It’s a holiday here today (Día de Canarias), so shops will be shut and the streets will be full of celebrations. I suspect we may go and join them at some point later, before planning further excursions for the rest of the week.

First impressions of Tenerife

Getting up at 3am was a bit of a culture shock. I usually get up at 6, so early mornings are a thing I’m used to, but even so I found it quite hard. We got to the airport just after 4, and grabbed breakfast at the airport. The food was slow to arrive, and slightly cold by the time it did, but was still very welcome. Coffee was also achieved, following which there was a painfully slow crawl from the gate to the plane, which ended up taking off about 20 minutes late due to what was described as “carnage” at the airport, but which just looked like mild disorganisation.

I’ve never flown with Monarch before, and I was pleasantly surprised. the seats were comfortable, there was a handy slot for my iPad in the back of the seat in front, and I largely managed to escape into four hours of familiar music (Belle & Sebastian and Cardiacs), as well as taking a few photographs through the window as we were landing. The landing was quite bumpy, but it wasn’t long before we were out of the plane, had collected our baggage, and were standing in the Tenerife sunshine waiting to get a bus to Santa Cruz.

We drove along a coastal road for around 50 minutes, with the sea to our right and a series of impressive looking scenery to our left. One day I will come back to this island for a waking and climbing holiday, but this is not that trip. As we headed north the scenery changed from arid and water starved earth to something lush and greener, and soon we were pulling into Santa Cruz, which I later learned was the capital of Tenerife.

Staying with family always makes for a different sort of holiday, with the differences in this case being reliable internet, a large black cat, and having people around who can show us the sights from the perspective of a local. That quite useful for me, as I usually treat holidays as an opportunity to try and live in a new place for a week, and to make a judgement as to whether it is a place I would want to live for a longer period of time at some point in the future. The jury is still out on Tenerife, but it’s good to know I’m getting better quality data than I manage in a lot of places.

Our first wander around Santa Cruz involved looking at a couple of interesting old buildings, and some statues and sculptures that seemed to combine standard Catholic iconography with something more nautical (as I would expect for an island). There is more history on display here that I had expected, and plenty of things I want to read up on either while I am here or once I get back home. There are also plenty of small cafes and bars to grab a relatively inexpensive coffee or glass of wine, and we grabbed one of each before calling it a night relatively early (getting up at 3am will do that).

I was awake before dawn, and have in fact learned that dawn happens much later than in the U.K. at this time of year. if this is the pattern the week is going to follow then I should have chance to sit and write for an hour or so before the hustle and bustle of the day begins, which should be plenty of time to keep my blog up to date rather than posting a big long essay at the end of the holiday as I’ve done on previous trips abroad.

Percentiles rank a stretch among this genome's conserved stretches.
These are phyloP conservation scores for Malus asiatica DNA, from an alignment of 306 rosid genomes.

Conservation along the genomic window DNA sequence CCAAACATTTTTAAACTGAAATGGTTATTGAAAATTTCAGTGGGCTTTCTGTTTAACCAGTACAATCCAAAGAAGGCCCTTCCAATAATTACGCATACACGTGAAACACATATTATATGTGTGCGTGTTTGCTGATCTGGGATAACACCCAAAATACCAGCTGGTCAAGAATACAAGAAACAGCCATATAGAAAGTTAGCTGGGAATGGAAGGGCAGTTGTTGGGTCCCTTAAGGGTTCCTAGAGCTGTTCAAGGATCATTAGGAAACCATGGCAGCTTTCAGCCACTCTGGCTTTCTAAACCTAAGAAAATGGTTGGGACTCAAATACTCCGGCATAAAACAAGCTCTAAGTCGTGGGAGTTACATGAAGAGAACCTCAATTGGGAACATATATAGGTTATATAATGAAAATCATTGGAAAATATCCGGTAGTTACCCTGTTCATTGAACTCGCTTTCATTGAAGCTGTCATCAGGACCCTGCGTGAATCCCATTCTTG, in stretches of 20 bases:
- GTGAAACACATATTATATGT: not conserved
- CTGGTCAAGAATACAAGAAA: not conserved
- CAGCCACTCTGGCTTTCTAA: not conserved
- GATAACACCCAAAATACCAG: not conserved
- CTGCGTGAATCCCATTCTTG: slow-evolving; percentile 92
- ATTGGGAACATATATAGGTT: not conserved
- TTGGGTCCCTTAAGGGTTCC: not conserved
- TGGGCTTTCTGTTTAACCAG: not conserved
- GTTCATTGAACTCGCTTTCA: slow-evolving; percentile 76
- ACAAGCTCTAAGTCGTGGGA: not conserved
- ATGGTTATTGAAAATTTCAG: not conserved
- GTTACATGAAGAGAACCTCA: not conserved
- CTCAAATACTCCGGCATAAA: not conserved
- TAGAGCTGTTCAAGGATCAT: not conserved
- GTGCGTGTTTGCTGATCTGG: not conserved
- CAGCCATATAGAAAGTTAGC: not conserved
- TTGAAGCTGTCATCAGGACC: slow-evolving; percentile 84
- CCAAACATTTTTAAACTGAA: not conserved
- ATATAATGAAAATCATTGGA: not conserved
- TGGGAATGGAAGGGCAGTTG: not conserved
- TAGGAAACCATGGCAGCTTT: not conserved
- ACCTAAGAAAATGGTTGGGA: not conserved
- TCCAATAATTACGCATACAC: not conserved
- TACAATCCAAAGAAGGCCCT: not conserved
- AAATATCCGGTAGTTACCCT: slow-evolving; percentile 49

Why I like being centre stage

I’d rather be on the stage than in the crowd.

But why?

People often assume I’d much rather be in a crowd (at the back, where no-one can see me) than on a stage (at the front, with everyone looking). It’s not the case though, and never has been for as long as I can remember.

If I’m centre stage then I’m there because I’ve been asked to be, or because I’ve assumed a role that needs doing and that no-one else has stepped up to do. In both cases it suggests I’m there to do something I’m probably quite good at, and doing things that I know I’m good at gives me confidence and relaxes me. Also, if I’m on a stage then I have control over what I’m there to do – I can start when I’m ready and influence how long I’m up there.

I dislike crowds because they are full of people I don’t know; with indiscriminate connections to each other that I don’t always understand. Crowds are best encountered from a position slightly to the outside (like on the stage), and they are quite hard to escape from once I’m in the middle of one. I find unexpected physical contact quite jarring, and the thought of there being people in between me and my escape route is one of my main anxiety triggers, which makes situations where I’m surrounded by people quite hard sometimes.

Crowds are scary. Give me a stage any day.

Losing the battle to win the war

There is a lot of talk of politics right now. I think it’s inevitable, and it’s a good thing that people are talking (and thinking) about ways to make the world a better place.

It’s not that easy though, is it? Scrolling through my social media feeds over the last few weeks it’s becoming clear that there are a number of different opinions, some of which I agree with and some of which I don’t. That’s not a problem either though, because it’s good that I know people that have opinions sufficiently different to my own to make me think about what I believe in, and consider alternatives before making decisions. That’s the world I want to live in, and long may it prevail.